About the policy
Our Conflict of Interest policy provides rules and guiding principles to help employees avoid a conflict of interest situation. A conflict of interest might occur if you have, or are perceived to have, influence on City decisions that might benefit you, a relative, a friend, or a connected party like another employer.
It might also occur if you have a private or personal interest that can influence, or even appear to influence, the impartial exercise of your City duties. Conflicts of interest can affect The City’s overall reputation.
There are six parts to this policy that you should know about:
- Outside interests
- Gifts, favours, and services
- Furthering private interests
- Using City assets
- Using confidential information
- Political activity
Let’s take a closer look at two:
Gifts, Favours and Services
Gifts, favours or services that are connected directly or indirectly to your performance or work at The City.
What is allowed? General hospitality among people conducting business is acceptable. Tokens exchanged as part of protocol, festivities and normal presentations to an employee at a public function are also allowed.
Example: A City employee receives a discount on goods or services because the service provider has a contract with The City. This discount does not apply to all City employees.
Guide me: You cannot receive a gift that would appear as if you are obligated to an individual or organization. Additionally, the gift, favour, or service should not convey that this is an acceptable or required method to obtain work or consideration from City employees.
Furthering Private Interests
A conflict of interest exists when there are competing interests between your role as a City employee and your off-duty interests or activities. This includes:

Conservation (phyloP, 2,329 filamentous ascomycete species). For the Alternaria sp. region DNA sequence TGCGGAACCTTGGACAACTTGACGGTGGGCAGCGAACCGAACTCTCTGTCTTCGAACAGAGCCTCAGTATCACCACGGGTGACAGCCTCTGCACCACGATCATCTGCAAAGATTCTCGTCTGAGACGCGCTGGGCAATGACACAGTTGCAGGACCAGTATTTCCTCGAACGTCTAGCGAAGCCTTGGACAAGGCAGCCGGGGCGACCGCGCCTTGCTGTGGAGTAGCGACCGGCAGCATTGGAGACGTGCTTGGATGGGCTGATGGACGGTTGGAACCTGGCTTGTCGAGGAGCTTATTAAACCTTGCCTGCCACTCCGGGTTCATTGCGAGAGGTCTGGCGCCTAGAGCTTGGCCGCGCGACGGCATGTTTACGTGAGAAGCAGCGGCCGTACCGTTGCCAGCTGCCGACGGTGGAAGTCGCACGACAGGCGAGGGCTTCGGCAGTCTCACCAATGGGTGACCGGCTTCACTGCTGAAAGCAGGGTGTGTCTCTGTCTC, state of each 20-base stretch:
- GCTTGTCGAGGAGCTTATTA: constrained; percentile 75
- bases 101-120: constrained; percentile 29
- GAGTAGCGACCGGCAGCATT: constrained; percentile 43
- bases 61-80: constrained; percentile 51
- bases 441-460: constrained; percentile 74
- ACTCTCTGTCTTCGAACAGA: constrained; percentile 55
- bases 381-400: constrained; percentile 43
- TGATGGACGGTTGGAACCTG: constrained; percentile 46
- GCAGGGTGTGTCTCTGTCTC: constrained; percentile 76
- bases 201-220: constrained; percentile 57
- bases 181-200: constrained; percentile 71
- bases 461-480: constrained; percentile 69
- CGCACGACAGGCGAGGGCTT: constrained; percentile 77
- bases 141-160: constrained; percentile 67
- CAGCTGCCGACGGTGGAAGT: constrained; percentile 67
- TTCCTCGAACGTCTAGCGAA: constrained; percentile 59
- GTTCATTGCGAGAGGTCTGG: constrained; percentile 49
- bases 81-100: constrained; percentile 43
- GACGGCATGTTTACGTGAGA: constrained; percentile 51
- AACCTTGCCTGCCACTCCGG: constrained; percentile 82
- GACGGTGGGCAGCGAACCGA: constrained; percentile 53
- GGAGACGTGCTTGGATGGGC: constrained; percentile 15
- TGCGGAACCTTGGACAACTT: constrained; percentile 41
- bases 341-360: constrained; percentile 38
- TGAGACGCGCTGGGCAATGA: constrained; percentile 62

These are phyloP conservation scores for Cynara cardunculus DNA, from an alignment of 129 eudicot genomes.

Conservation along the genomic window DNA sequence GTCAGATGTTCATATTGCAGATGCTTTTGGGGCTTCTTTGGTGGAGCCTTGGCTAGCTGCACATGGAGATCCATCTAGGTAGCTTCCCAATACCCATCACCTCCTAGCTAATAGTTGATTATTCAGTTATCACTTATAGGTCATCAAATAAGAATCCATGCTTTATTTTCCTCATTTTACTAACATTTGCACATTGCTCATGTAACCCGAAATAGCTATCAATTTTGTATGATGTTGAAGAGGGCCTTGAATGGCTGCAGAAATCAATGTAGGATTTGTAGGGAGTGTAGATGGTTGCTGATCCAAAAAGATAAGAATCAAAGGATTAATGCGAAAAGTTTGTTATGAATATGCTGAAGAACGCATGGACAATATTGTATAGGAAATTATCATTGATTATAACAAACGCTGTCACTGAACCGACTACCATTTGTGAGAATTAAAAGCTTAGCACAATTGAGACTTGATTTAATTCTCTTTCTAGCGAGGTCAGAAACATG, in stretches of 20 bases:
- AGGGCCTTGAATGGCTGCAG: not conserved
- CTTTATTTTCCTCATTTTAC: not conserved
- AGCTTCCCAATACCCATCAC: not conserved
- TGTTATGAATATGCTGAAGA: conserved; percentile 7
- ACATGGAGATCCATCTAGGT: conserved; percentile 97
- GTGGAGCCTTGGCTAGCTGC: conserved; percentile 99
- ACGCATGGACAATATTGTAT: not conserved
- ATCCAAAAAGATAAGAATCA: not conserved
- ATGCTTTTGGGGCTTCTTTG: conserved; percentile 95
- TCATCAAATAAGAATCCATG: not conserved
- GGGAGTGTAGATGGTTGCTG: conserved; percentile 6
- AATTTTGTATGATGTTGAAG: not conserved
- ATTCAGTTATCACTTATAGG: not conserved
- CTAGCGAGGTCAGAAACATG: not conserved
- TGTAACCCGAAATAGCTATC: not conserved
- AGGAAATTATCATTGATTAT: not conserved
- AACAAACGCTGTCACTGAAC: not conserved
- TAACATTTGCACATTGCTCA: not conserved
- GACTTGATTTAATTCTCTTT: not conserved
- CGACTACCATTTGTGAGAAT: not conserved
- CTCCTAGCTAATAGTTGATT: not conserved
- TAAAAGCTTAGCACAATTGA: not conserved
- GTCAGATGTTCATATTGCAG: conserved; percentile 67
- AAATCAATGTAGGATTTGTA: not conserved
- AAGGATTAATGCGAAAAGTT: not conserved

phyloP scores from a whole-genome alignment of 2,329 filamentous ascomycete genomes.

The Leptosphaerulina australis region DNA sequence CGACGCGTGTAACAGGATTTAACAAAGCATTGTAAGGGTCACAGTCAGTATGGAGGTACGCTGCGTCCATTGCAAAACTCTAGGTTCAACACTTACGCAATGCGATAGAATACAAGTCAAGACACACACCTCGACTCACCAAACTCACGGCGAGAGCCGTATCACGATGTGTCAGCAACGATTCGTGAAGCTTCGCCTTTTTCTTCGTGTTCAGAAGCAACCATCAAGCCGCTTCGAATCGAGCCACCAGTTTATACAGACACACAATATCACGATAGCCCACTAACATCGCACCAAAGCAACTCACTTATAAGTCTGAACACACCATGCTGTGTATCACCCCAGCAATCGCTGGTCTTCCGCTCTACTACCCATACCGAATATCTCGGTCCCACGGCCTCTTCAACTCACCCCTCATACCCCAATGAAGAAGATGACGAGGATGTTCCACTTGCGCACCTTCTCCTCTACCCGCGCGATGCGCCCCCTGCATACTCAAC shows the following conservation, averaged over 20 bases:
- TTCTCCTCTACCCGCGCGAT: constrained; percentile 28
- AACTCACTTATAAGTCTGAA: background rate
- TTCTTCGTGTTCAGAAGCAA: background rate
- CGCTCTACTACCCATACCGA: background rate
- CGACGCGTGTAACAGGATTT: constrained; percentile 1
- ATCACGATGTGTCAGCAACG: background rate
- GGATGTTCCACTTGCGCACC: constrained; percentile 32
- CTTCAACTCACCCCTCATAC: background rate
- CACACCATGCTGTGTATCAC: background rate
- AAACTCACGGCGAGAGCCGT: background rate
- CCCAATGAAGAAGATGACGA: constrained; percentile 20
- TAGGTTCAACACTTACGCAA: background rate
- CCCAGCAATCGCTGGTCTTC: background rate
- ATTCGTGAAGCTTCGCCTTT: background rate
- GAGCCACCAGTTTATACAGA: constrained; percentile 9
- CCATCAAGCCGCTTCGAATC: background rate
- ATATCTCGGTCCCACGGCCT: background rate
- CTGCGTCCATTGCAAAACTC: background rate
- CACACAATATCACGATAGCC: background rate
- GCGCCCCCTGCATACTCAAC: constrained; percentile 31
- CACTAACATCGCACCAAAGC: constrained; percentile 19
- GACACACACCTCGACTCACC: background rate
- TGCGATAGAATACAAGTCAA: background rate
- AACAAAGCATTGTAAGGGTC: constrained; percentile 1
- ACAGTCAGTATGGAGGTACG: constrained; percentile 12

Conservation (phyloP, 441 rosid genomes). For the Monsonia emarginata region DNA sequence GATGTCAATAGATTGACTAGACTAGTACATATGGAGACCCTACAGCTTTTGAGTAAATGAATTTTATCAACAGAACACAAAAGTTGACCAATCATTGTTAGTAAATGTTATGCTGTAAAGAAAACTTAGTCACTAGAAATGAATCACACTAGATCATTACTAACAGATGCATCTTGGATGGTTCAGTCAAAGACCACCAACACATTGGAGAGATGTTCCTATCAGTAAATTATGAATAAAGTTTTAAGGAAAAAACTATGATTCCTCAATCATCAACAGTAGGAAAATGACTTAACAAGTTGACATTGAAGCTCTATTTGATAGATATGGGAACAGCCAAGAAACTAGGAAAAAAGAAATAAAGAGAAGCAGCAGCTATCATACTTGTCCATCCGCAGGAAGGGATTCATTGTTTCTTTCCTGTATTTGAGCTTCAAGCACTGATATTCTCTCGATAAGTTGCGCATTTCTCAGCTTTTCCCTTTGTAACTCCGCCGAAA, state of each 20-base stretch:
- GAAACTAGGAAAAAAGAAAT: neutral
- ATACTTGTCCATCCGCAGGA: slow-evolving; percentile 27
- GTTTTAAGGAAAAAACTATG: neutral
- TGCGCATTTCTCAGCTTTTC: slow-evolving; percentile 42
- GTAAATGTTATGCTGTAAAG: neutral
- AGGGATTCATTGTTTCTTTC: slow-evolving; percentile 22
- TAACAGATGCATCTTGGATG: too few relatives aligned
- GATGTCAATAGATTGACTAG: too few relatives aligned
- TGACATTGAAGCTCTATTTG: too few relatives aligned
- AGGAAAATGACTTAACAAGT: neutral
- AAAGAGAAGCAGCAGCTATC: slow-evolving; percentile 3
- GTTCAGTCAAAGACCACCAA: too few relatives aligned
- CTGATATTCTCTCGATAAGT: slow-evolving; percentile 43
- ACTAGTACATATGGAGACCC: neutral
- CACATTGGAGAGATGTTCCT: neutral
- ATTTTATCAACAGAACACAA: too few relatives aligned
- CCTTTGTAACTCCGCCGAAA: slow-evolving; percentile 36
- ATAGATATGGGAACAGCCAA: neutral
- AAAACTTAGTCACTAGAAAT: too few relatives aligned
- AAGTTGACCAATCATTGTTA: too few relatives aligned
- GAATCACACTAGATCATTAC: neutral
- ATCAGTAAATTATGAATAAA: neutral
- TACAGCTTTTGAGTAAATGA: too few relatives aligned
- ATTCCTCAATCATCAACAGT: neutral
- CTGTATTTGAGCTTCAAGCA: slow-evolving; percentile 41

- using your public role to influence a City decision that could benefit your private interest, or that of a relative, business associate or friend;
- taking part in a decision that could benefit the private interests of you, a relative, a business associate or friend.
Example: I am a leader who has responsibility for setting schedules, assigning work and reviewing performance. My brother-in-law has been successful on a competition and will soon be reporting to me.
Guide me: A conflict of interest, and/or perception of favouritism, can arise from direct or indirect supervisory relationships. Leaders and employees need to advise Human Resources of supervisory relationships if an employee is related to, or involved in a relationship with, a leader or supervisor so that other options can be explored.
Questions about this policy?
- Talk to your supervisor or HR Business Partner to request clarification.
- Management can contact LR for policy interpretation.
Download the full policy below.
Click to expand the following case study.
- Download: Conflict of Interest Policy
- Download: Policy tip sheet
View the complete Code of Conduct policy library